My name is Elizabeth and I’m 28 years old. I’m a Southern gal, “in exile” as I like to say, living in Michigan. Like Kristen, I’m originally from North Carolina, and earned a Bachelor of Arts in Psychology from North Carolina State University in 1999. I moved to Michigan that same year to pursue a graduate degree in Developmental Psychology at the University of Michigan. I spent four years there. However, with my husband and family’s support, I chose to leave the program “ABD” (all but dissertation) when I became pregnant with my now 20-month old daughter, Charlotte. My husband currently works for the university as a computer programmer. We are very fortunate to be part of a wonderful church family here in Michigan, which makes our separation from our families bearable.
It was actually a very difficult decision for me to leave graduate school because I truly value education, and it was a huge step to “give up” on a PhD, though I know I’m not the first to do so. The last couple of years of grad school I had been unsure about whether to continue or not, because the lifestyle of the female professors I met in my field was not appealing to me- the work hours too many and the stress too great. While I enjoyed my classes, reading, teaching, and much of my research experience, I found that I did not enjoy “the nuts & bolts” of preparing papers for publication and endless grant writing that dominated my experience. However, I’m still thankful for what I learned both inside and outside the classroom and research lab in graduate school. I know that whether or not I eventually pursue another graduate degree in a different field in a future season of my life, I’ll continue to benefit from my grad school experiences. Above all, God really used that challenging time in my life to draw me close to Him.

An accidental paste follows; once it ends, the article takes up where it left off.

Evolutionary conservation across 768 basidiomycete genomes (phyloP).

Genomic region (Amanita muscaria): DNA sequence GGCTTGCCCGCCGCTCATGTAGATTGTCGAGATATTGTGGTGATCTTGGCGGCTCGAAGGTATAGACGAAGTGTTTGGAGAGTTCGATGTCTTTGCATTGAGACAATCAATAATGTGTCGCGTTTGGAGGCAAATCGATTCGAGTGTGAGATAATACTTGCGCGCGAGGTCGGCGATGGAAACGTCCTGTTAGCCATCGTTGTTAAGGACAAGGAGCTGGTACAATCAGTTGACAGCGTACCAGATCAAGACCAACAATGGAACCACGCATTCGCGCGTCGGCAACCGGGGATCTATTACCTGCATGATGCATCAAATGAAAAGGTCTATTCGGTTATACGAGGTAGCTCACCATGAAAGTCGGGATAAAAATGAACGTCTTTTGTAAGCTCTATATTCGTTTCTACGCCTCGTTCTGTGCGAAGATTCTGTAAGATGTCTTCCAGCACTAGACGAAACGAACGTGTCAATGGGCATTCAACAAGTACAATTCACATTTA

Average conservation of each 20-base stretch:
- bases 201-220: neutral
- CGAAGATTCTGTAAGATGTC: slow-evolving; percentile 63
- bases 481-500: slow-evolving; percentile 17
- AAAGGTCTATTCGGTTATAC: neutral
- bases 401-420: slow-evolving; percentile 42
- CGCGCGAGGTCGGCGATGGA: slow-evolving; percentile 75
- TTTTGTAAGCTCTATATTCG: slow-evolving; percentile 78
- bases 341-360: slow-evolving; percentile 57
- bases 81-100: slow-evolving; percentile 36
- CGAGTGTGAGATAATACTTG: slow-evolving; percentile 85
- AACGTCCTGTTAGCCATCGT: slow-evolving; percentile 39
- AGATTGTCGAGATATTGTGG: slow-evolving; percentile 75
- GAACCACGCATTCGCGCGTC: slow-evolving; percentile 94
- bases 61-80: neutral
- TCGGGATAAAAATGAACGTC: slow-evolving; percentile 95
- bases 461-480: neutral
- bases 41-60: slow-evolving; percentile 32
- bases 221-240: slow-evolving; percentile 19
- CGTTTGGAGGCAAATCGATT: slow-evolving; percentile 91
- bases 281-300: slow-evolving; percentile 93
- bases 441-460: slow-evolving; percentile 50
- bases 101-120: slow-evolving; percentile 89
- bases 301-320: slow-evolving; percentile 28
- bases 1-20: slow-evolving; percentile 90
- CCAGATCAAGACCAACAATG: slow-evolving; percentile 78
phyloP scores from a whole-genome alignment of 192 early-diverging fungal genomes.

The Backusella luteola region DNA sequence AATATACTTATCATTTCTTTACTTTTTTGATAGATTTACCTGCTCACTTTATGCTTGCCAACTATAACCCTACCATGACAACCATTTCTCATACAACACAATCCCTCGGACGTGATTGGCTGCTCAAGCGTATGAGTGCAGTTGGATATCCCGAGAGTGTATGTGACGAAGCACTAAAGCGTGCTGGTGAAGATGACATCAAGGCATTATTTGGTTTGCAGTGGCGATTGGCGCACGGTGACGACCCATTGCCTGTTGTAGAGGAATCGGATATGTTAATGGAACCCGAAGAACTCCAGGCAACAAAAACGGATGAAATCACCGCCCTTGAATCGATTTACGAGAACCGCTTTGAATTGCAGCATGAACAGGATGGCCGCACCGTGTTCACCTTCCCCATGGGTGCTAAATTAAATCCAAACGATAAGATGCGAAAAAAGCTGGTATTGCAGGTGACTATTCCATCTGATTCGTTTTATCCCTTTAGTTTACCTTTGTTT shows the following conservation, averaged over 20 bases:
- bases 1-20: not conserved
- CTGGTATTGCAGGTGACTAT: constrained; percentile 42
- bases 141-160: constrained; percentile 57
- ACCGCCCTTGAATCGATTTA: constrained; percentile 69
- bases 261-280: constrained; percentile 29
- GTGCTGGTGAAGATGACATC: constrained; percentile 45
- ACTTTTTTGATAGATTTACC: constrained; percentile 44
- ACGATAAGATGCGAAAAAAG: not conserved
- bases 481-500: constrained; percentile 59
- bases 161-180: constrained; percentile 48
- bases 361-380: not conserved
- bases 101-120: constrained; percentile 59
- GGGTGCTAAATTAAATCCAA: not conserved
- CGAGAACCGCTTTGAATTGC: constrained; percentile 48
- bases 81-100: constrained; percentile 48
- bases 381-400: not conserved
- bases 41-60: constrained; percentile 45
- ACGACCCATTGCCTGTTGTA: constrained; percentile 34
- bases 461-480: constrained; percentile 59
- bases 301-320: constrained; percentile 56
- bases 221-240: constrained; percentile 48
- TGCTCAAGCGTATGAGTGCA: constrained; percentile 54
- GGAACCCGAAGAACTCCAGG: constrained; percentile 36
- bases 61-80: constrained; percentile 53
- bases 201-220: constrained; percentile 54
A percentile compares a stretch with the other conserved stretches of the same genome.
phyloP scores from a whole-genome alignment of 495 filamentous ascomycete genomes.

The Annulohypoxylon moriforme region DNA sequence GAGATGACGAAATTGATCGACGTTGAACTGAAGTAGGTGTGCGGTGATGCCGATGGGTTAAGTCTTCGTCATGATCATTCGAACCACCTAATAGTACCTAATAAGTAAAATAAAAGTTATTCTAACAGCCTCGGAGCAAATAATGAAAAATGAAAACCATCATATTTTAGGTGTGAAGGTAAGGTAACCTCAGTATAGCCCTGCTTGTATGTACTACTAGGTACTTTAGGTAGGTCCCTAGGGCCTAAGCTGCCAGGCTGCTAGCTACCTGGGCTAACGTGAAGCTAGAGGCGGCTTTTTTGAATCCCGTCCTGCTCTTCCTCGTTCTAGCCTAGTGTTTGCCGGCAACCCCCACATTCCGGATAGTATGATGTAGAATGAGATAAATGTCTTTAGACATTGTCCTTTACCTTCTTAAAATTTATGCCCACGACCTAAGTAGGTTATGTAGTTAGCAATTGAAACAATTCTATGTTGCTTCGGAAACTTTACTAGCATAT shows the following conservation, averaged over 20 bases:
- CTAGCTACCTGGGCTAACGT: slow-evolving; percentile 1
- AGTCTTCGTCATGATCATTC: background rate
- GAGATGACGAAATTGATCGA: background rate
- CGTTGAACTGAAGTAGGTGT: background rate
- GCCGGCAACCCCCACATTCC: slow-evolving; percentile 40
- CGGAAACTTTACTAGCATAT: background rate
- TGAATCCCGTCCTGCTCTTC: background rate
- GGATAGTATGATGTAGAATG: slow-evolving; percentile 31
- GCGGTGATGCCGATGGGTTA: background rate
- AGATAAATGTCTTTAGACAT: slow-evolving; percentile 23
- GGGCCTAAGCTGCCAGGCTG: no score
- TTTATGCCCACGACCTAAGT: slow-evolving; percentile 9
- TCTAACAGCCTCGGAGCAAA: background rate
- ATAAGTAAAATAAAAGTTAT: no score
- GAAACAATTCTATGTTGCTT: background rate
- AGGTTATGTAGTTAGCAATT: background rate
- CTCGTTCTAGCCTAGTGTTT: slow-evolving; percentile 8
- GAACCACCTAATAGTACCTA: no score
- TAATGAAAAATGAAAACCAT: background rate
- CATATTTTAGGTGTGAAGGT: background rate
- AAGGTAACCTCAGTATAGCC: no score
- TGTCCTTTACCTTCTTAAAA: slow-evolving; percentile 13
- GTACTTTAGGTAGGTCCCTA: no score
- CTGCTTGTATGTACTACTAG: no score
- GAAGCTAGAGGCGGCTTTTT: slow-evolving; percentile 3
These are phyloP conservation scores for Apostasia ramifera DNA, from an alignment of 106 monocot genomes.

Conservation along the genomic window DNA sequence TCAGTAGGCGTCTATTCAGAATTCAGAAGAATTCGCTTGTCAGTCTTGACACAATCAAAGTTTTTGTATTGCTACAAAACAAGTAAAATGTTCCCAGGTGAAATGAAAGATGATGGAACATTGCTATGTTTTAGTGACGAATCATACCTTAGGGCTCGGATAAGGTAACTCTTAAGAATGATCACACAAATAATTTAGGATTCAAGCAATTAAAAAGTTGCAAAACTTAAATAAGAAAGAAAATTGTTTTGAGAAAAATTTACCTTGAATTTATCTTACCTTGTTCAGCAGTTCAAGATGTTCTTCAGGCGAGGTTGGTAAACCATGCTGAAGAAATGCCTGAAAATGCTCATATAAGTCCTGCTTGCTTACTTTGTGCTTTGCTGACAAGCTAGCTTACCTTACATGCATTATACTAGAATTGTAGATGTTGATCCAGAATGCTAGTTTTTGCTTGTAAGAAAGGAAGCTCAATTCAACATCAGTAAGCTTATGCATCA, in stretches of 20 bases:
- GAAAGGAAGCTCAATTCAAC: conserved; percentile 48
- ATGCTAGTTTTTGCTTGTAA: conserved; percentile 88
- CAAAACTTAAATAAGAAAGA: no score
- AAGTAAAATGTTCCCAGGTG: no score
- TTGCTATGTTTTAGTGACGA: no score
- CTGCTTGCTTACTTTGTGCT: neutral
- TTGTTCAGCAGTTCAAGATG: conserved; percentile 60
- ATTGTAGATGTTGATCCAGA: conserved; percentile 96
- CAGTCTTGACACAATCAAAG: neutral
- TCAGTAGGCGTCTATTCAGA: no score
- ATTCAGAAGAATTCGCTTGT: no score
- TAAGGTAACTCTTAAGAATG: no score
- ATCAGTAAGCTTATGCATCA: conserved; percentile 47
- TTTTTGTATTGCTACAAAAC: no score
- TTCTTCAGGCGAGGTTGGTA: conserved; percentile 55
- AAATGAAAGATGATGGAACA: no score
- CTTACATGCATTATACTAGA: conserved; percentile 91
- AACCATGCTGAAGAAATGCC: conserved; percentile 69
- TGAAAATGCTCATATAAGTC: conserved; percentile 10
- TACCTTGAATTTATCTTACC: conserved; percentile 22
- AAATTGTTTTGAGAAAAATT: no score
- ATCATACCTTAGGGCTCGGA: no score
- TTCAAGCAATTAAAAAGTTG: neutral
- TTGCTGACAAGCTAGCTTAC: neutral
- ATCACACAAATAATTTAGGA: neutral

I enjoy reading the perspectives on College Girl in part because I had become somewhat negative about my graduate school experiences. It’s helped me to gain a better perspective on it- I had found myself thinking positive thoughts about advanced education generally, but negative thoughts about my own experiences. I suppose I was “burned out” by grad school. It may seem strange to say this on a pro-schooling blog, but I believe not ALL schooling experiences are equally beneficial, especially if there is a poor match between the student and program. I went into grad school “on my own steam”, without really seeking counsel from others or even praying about it. I was extremely troubled by this at one point about three years into my program, and spoke to a wise lady who works with graduate students about it. She reminded me that God can redeem all things, and encouraged me not to wallow in guilt from making decisions without seeking His will, but to turn the situation over to His control. I am so thankful that I followed her wise counsel.
Unlike many of these lovely ladies, I did not really grow up in a Christian home. I was christened in the Methodist church, but did not attend as a child, and my mother, at least, was agnostic. She passed away when I was six years old, and my father remarried three years later. My stepmother did start taking us to church, and I came to know Christ when I was 10 years old, and was baptized at that time. I am continually amazed at the way God has worked through difficult circumstances in my life! I feel extremely blessed in my life. While I whole-heartedly support the pursuit of advanced education, and truly enjoyed my undergraduate college experience especially, I love where I am today. I spend most of my time caring for or playing with Charlotte, of course, along with writing, reading, decorating my home, digital scrapbooking, reading and posting on my parenting and scrapbooking message boards, gardening (way too many tomatoes this year!), and enjoying my husband’s good company.